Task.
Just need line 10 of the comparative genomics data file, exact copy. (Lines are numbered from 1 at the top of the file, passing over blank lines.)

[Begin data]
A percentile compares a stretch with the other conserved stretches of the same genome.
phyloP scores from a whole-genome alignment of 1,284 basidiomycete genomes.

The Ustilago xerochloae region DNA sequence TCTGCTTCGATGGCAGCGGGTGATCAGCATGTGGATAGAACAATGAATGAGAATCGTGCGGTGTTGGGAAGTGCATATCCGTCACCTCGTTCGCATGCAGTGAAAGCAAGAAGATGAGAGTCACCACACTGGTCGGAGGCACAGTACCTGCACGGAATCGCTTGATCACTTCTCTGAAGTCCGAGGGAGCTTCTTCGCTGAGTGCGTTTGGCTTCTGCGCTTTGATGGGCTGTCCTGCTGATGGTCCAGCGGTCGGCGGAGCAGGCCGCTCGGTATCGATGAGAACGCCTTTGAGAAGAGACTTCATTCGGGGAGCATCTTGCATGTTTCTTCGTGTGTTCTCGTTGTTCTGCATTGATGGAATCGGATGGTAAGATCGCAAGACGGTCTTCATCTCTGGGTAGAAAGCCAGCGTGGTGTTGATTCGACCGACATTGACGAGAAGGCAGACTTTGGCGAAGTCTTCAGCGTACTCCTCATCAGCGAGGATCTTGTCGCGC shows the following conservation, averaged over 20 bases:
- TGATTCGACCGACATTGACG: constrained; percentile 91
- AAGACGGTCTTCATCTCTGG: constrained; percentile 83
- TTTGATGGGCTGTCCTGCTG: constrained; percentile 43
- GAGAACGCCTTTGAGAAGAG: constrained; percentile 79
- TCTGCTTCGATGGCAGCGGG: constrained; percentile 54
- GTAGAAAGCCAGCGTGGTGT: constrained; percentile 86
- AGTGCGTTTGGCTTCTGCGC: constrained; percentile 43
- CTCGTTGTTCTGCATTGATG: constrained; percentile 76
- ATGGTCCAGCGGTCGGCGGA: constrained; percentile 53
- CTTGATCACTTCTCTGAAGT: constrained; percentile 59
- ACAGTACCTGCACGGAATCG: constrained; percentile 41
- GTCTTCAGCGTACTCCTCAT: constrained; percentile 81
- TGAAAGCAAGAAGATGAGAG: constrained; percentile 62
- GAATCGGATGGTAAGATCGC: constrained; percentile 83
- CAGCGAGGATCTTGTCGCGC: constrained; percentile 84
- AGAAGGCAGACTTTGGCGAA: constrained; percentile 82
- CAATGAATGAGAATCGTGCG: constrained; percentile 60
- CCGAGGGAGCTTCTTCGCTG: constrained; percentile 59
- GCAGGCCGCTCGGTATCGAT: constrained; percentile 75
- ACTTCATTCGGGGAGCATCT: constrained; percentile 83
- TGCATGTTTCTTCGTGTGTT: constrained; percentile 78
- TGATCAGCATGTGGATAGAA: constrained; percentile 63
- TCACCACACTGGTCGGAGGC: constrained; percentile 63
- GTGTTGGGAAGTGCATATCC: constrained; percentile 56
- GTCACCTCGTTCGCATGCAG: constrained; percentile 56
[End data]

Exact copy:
- AGTGCGTTTGGCTTCTGCGC: constrained; percentile 43